Dear Barb – Yoga

Dear Barb: I look forward to reading your column every week. I am in my early forties and have recently developed high blood pressure. My doctor has recommended Yoga classes. I really don’t know a lot about Yoga. Are there different types of Yoga? If so what would be the best type for me to take? I would appreciate any advice you may have.

Karen in London

Hi Karen, I’m glad you enjoy my column.

There are many different types of yoga including Hatha, Bhakti, Karma, Jnana, Raja, Tantra and Purna. Each type emphasizes a unique philosophy and belief system. For example, Hatha yoga, which I will discuss later, is the yoga of vitality. Bhakti, is the yoga of love; Karma is the yoga of selfless action; Jnana is the yoga of knowledge; Raja is the highest form of yoga; Mantra yoga means union by voice or sound; Tantra yoga is practiced by many religious traditions and follows a celibate life path; Integral yoga is an integration of all types of yoga.

Yoga originated in India and dates back to 3000 BC. Yoga is exercise for both the mind and body and can easily be incorporated into one’s daily life. As a beginner some of the yoga postures may seem impossible, however yoga instructors advise their students to only do what feels comfortable. If you decide to pursue yoga, you will gradually progress to the point where you can do what seems impossible right now.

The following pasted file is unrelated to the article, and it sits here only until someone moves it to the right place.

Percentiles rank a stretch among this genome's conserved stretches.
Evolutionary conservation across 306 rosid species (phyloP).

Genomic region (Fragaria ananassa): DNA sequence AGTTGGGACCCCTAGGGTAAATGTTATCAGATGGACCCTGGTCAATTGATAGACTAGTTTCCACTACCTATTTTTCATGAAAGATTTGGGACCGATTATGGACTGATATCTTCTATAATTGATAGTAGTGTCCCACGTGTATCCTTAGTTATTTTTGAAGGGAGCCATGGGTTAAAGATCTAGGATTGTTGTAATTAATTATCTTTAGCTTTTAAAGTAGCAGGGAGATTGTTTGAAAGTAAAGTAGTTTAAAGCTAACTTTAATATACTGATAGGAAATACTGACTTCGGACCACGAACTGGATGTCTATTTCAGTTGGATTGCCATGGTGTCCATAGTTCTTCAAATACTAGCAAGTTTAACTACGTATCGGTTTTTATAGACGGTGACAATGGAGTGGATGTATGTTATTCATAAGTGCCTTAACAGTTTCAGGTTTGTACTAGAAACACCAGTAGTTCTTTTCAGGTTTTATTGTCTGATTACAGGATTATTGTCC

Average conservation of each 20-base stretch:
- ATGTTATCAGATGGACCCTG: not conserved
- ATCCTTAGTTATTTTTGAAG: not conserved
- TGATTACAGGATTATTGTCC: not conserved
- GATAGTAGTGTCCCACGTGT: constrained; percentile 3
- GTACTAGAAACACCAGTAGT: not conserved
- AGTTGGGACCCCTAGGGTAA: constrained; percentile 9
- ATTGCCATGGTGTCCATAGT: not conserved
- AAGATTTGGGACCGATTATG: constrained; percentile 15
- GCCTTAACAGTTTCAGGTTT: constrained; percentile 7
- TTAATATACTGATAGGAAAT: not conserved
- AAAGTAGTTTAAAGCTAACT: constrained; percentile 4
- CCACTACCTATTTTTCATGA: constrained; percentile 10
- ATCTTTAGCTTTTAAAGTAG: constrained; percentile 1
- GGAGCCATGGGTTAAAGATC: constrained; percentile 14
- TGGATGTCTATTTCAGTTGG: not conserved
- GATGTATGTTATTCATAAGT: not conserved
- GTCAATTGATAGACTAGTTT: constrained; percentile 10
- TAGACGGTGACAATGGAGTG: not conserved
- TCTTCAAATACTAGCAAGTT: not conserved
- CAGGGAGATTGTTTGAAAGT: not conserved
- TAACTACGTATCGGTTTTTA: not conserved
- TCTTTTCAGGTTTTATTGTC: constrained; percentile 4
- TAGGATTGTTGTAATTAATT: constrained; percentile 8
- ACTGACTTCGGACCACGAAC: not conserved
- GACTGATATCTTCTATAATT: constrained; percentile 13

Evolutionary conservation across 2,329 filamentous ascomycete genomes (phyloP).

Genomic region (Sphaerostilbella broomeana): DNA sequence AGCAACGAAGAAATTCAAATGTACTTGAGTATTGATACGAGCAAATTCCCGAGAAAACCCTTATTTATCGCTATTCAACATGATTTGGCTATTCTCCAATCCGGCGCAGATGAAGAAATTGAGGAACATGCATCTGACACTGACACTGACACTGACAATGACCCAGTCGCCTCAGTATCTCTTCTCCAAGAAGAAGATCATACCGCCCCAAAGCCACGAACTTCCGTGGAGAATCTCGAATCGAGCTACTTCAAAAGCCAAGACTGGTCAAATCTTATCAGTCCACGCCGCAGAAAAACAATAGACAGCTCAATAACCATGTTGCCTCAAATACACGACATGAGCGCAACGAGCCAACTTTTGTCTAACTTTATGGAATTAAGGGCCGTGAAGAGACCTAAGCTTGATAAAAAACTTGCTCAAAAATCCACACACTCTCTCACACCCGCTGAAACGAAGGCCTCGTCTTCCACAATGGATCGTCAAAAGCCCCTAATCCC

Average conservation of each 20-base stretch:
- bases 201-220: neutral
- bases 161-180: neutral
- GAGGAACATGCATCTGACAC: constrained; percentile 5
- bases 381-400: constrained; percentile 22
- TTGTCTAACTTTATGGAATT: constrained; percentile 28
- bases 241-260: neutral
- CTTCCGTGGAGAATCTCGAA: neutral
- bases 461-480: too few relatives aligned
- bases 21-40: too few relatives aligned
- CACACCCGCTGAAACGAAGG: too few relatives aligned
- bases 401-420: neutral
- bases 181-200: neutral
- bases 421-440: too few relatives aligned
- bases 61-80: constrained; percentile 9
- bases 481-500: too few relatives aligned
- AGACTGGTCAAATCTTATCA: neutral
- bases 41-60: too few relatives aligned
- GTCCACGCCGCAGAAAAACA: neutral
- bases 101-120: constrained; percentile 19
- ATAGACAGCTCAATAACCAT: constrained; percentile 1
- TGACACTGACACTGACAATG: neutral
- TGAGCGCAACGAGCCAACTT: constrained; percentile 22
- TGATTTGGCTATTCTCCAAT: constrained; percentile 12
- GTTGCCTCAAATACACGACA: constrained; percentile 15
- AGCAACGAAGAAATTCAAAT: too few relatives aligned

Hatha yoga, the most popular yoga practiced in the Western world, aspires to keep the body in the best physical condition. The practice of yoga prevents many ailments and provides relief from many conditions already present. Most beginner yoga classes are Hatha Yoga, as it is slow and gentle. It is particularly beneficial for people who sit at a desk for long hours. The student of Hatha yoga learns a variety of postures and breathing techniques to gain control of their body. For someone with high blood pressure, the deep breathing techniques used in yoga have proven to be very effective in relaxing the body and helping to lower the blood pressure. Meditation is also an important part of Hatha Yoga as it improves concentration and focus. For most people yoga provides an all around sense of well-being.

The physical benefits of yoga cover a broad spectrum and include increased flexibility, better posture, improved circulation and decreased tension. Mental benefits include better control of emotions, a sense of inner peace and a positive and happy outlook.

Yoga is quite popular in our fast paced society, so I’m sure you will not have any difficulty finding a class in your neighborhood. Let us know how you make out Karen.

E-mail your questions to advice.voice@ausu.org. Some submissions may be edited for length or to protect confidentiality: your real name and location will never be printed. This column is for entertainment only. The author is not a professional counsellor and this column is not intended to take the place of professional advice.

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